As parents, we make decisions every day for our young children. From toys to safety, food and nutrition to vaccines, we make these decisions in the hope that they will help ensure their health and well-being.
It is interesting to note that, according to a worldwide survey conducted by Ipsos Belgium, a leading market research company in Belgium, vaccination is one of the easier decisions for parents to make: 42% of Malaysian mothers feel very comfortable that they are making good choices in this area. Most of them consider vaccination to be an absolute necessity (79%) and an investment for their children’s health (75%).
While the efficacy of vaccinations in preventing life-threatening diseases cannot be disputed, 36% of Malaysian mothers indicated that they were still concerned about subjecting their babies to one painful injection after another.
This is perfectly understandable and to address this is the combination vaccine: a single vaccine which offers immunisation against deadly diseases, all of which are listed on the mandatory immunisation schedule recommended by the Ministry of Health and the Malaysian Paediatric Association. Combination vaccines covering diphtheria, tetanus, pertussis (whooping cough), and/or polio have been available for years. Newer combination vaccines add Hib (Haemophilus influenzae type b) and hepatitis B to the four above making the 5-in-1 and 6-in-1 combinations vaccines respectively.
Diphtheria is a serious bacterial infection which mainly affects the airways and sometimes, the skin. It can lead to paralysis, heart failure and severe breathing difficulties. The risk of serious complications or even death from this bacteria is particularly high in the very young and elderly.
Also known as ‘lockjaw’, the tetanus bacteria enters the body through wounded skin such as burns, fractures or contaminated wounds. Once the bacteria enters the wound, it releases a toxin which affects the nervous system and causes severe pain, headaches, rigidity and spasms. The spasms can be so strong that they sometimes cause bone fractures of the spine. 10% of tetanus cases result in death.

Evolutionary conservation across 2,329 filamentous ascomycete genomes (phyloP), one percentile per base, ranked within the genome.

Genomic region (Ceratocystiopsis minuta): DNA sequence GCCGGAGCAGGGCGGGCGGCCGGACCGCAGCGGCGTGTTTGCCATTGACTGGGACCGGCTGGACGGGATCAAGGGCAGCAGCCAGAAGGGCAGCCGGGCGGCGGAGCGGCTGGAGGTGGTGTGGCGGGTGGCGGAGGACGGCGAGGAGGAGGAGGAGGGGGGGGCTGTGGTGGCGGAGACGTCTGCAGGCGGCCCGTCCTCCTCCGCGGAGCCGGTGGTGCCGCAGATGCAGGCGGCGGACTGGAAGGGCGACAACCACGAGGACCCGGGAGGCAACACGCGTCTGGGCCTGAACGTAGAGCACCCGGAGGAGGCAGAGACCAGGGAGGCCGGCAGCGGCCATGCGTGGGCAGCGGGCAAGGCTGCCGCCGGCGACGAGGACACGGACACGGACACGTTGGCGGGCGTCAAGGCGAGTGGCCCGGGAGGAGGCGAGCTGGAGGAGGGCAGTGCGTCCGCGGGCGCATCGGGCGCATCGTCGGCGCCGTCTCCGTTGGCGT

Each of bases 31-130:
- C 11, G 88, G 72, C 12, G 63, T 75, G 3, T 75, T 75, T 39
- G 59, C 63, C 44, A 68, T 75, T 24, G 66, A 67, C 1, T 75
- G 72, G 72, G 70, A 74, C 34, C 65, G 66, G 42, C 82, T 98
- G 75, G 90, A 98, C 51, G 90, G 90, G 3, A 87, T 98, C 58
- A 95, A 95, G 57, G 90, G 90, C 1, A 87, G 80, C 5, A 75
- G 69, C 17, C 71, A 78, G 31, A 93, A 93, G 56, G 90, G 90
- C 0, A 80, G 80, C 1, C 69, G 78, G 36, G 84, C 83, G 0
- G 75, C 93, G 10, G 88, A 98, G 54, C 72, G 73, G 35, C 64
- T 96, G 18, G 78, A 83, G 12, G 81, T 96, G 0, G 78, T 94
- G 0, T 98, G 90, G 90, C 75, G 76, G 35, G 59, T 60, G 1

Commonly known as whooping cough, this highly infectious bacterial disease affects the breathing tract and can cause severe prolonged coughing fits and breathing difficulty. Pertussis may lead to middle ear infections, bronchitis, pneumonia, fits and brain damage. It is most dangerous in babies under 6 months – 1 in every 200 infected babies die.
A bacteria called Haemophilus influenzae type b, Hib causes ear and airway infections and is the main cause of meningitis in children under the age of 2. Hib is a deadly disease – up to 10% of infected infants die and up to 30% suffer from serious complications such as mental retardation, cerebral palsy, deafness, epilepsy or partial blindness.
Polio is a viral infection that can cause a range of effects – from mild illness to permanent disability to death. In severe cases, polio infection causes paralysis of muscles which control breathing and walking. Limbs that are affected by polio may become deformed. Before the widespread use of the vaccine, polio resulted in children and adults with disabilities. Malaysia is currently polio-free and we should not be complacent.
Hepatitis B is a viral infection which causes inflammation of the liver. It can be passed from an infected mother to her baby or via contact with a carrier of the disease through sores, cuts or wounds. Babies who are infected at birth almost always become carriers of Hepatitis B.While they may seem healthy for many years, symptoms can appear and eventually lead to serious liver diseases such as liver scarring or liver cancer. There is currently no treatment for Hepatitis B.
There are other combination vaccines like the MMR (for mumps, measles and rubella) or MMRV (with added chicken pox) that will be discussed in later issues. Combination vaccines reduce the number of injections that baby needs while giving the same protection.